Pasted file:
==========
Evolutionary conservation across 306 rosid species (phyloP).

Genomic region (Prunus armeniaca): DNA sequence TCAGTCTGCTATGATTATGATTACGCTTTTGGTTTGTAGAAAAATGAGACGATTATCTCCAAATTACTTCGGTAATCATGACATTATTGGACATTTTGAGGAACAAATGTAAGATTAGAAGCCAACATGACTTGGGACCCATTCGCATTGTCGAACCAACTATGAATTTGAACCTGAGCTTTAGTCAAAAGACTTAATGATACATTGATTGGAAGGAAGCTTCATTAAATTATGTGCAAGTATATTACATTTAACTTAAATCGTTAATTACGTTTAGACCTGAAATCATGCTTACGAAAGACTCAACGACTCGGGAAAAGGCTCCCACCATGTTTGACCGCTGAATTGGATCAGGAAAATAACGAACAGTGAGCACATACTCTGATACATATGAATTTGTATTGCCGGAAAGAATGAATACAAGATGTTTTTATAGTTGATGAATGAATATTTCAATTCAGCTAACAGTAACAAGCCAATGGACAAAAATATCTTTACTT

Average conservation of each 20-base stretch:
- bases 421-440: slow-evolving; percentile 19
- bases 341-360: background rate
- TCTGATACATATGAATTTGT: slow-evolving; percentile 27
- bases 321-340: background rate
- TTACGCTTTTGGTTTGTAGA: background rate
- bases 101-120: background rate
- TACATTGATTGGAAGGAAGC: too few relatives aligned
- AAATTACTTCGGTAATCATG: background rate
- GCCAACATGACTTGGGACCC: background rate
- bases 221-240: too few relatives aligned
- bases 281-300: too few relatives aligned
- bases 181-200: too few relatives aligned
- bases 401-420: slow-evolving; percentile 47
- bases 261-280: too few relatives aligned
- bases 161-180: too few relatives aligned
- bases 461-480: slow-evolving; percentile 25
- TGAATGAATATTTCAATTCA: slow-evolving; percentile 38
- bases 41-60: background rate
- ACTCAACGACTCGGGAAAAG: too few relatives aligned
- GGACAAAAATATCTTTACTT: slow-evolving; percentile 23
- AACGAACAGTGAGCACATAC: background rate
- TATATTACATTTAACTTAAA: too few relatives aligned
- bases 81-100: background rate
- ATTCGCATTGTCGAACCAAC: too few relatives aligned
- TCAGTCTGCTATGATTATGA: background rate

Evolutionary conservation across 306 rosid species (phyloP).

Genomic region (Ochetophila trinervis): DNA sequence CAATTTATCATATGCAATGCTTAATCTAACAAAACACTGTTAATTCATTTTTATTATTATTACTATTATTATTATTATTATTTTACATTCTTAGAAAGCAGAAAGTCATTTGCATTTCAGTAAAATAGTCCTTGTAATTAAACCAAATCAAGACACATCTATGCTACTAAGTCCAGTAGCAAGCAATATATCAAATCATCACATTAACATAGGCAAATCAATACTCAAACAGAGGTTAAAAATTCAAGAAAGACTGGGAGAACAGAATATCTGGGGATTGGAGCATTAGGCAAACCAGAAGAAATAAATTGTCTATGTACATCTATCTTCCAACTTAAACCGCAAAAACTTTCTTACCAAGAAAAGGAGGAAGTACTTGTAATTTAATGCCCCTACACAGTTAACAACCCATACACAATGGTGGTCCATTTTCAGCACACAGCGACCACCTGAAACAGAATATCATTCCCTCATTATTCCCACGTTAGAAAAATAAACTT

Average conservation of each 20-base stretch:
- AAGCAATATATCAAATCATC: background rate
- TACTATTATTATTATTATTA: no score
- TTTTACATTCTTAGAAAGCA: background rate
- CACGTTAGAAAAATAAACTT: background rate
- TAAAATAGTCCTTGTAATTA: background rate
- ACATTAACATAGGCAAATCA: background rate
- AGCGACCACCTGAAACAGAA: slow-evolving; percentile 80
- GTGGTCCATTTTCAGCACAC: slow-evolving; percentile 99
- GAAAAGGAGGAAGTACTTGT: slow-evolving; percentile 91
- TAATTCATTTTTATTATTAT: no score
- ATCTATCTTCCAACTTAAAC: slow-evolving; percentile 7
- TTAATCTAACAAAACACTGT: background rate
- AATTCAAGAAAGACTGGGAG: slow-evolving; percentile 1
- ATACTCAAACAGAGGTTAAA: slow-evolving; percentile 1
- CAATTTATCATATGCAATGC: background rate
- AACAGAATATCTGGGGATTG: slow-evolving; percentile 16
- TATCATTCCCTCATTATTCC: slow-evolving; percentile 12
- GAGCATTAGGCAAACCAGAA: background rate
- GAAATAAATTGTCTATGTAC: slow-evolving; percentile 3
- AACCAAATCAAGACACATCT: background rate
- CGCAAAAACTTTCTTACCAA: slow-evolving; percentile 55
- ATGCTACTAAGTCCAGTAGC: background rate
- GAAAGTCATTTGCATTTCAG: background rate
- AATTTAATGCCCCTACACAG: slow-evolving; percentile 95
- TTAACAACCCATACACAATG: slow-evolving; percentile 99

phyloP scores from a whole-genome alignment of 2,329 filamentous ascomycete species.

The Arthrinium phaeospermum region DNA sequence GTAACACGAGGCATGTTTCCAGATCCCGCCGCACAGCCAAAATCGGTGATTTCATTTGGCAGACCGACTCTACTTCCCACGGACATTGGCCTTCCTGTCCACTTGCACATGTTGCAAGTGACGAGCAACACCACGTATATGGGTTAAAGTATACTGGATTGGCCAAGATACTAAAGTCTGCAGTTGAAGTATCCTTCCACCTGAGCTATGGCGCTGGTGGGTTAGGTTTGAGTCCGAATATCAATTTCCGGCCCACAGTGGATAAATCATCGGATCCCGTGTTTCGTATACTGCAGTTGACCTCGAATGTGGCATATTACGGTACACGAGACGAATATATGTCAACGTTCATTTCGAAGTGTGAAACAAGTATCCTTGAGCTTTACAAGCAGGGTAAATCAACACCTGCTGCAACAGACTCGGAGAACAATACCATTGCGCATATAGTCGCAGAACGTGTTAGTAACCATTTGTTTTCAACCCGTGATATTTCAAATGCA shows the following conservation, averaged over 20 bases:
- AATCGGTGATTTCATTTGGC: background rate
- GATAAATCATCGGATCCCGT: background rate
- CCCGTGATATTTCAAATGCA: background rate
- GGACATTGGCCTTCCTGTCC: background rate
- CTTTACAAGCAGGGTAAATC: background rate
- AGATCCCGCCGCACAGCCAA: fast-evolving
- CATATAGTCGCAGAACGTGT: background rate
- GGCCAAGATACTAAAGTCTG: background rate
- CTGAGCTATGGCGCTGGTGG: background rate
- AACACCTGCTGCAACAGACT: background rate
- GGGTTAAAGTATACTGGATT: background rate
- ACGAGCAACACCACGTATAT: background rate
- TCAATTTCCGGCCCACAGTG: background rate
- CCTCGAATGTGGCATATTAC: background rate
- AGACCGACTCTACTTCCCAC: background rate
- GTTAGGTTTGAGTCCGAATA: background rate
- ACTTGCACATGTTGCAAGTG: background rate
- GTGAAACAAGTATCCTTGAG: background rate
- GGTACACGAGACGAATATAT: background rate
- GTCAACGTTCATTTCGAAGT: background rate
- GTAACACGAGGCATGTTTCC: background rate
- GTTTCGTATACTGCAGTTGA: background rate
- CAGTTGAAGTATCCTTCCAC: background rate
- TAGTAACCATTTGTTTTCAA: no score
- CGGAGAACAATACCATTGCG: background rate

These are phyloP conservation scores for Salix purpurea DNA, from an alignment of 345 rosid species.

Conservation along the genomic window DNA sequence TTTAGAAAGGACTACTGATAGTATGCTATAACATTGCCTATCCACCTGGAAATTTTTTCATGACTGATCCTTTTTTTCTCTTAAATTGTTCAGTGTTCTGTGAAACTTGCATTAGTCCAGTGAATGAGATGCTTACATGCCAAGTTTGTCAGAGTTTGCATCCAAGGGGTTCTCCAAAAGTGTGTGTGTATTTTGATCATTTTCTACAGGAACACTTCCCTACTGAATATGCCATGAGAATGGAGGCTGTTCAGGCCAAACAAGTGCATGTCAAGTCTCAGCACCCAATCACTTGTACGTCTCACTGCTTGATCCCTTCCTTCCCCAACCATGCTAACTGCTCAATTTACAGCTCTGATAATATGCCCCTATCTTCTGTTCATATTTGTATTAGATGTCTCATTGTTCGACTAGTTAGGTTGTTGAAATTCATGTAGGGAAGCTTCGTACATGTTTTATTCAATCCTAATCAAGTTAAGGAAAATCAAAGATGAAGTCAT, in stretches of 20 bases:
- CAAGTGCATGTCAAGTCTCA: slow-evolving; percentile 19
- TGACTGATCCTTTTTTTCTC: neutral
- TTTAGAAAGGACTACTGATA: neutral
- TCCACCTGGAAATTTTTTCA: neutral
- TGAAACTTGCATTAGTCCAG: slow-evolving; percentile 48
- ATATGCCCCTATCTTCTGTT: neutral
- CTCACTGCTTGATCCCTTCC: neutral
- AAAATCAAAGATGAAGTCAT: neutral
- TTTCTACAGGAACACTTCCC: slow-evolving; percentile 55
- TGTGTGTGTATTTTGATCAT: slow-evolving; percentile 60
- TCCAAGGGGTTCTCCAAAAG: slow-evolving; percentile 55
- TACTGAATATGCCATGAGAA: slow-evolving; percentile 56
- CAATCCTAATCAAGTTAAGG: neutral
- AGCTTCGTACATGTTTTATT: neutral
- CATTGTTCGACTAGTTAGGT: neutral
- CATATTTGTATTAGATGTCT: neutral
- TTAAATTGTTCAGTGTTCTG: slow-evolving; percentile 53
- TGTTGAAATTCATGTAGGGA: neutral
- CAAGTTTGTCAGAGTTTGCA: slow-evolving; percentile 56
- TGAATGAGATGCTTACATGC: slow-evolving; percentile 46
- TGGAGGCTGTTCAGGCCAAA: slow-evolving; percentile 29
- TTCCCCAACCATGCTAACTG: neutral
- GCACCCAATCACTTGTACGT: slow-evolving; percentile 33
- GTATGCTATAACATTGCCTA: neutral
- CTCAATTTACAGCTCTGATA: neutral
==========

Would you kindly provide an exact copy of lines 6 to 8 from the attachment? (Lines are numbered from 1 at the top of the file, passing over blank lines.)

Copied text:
- TCTGATACATATGAATTTGT: slow-evolving; percentile 27
- bases 321-340: background rate
- TTACGCTTTTGGTTTGTAGA: background rate